God, I love serving him as his priest, but I also love Assumpta Fitzgerald,
more than I have ever loved any other person in my entire life. I knew, when
I became a priest, that I was surrendering any hope of living in that kind
of love. I had never met anyone I ever thought I'd want to share my life
with, I thought I never would, that God would keep me from falling in love
like this. Why, Father, why has God let this happen to me?" Peter drops his
head into his hands again, hiding his face.
"Peter, God did not *let* this happen to you. The priesthood is meant to
be the hardest choice a man can make. If it isn't a sacrifice, a true and
real sacrifice, then how can you consider it hard? Did you never wonder why
you had nothing to sacrifice, other than abstract notions, when you felt
the calling of the priesthood? However that may be, and I will not second-guess
why God has brought you and Assumpta together at this time, He has, and now
you and I and Assumpta all need to have the information in place to make
the *right* choices, and act on them appropriately. I have done my part,
I have made you face your situation head on, and given you a clear path to
go forward on, so that you can pray, and make your choice. Now it's up to
you to take the next step. Will you do so?" Father Mac sits back down again.
Peter raises his face again. "But Father, what if she laughs at me, or just
doesn't feel the same as I do?"
"Peter, I can understand your worry, but, from my perspective, I don't think
you need to worry about that. However, allowing the possibility, if you decide
that you want to go on retreat and then try and come back to BallyK, I will
agree to that, or to request a transfer for you, if you find being around
Assumpta too painful. I do want you to make your choice based on complete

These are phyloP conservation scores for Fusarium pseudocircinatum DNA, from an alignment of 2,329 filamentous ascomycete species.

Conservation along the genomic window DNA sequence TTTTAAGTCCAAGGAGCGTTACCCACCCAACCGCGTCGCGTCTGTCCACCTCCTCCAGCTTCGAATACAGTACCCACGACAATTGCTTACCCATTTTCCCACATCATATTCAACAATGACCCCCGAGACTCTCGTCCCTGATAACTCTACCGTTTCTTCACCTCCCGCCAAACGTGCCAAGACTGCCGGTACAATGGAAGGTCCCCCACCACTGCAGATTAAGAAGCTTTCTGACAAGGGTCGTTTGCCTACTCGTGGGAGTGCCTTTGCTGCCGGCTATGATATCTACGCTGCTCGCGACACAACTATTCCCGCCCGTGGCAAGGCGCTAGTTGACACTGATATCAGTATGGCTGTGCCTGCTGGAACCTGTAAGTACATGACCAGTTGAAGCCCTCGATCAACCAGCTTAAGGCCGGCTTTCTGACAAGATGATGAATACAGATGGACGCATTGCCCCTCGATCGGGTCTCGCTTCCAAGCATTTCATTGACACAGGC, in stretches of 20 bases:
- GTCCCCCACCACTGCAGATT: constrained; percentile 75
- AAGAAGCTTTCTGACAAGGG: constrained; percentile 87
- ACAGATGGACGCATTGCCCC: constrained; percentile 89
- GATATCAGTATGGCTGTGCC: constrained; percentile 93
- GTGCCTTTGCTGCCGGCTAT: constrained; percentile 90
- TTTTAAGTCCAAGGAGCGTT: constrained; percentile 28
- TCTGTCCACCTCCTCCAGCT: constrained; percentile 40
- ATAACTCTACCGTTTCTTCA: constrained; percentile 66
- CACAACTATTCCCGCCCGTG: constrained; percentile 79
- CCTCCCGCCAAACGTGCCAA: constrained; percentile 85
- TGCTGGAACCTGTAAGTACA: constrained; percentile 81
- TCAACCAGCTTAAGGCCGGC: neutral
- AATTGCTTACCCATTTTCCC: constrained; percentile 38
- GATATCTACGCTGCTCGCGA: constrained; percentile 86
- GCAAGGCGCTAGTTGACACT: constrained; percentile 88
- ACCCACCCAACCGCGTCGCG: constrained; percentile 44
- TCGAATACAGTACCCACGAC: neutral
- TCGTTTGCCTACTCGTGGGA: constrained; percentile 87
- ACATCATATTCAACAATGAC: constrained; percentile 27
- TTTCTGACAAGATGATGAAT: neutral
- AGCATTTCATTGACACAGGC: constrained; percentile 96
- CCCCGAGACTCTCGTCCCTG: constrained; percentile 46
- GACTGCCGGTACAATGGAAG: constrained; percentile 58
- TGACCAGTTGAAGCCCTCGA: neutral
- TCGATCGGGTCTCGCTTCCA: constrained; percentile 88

knowledge and honesty, though, so please speak to Miss Fitzgerald as soon
as you possibly can, all right?" Fr. Mac's complexion has calmed again, and
his face, while serious, is also pleasant.
Peter straightens in his chair, dropping his hands to his lap. "I will, Father,
I will speak to her as soon as I possibly can. And I will let you know the
result of that conversation, and how I wish to proceed. If I do not want
to go on retreat, afterwards, but instead apply for laicization, will you
"Well", Father Mac looks pensive, "I would prefer you to go on retreat, so
that the Bishop feels I have done my best to retain you for the Church, but,
if that is not your wish, I will do my best to advocate for you with the
Bishop. Is that satisfactory to you?"
"Yes, Father, that is just fine. Thank you, Father, for being with me as
I go through this. Peter stands, and Father Mac stands as well. Father Mac
then steps around the desk, and extends his hand, which Peter takes, and
the two exchange a firm handshake, then Peter leaves the office. Father Mac
watches the door close, then he sits back down, and pulls a photograph out
of a drawer, looking at it, his face a study in remembered loss and pain.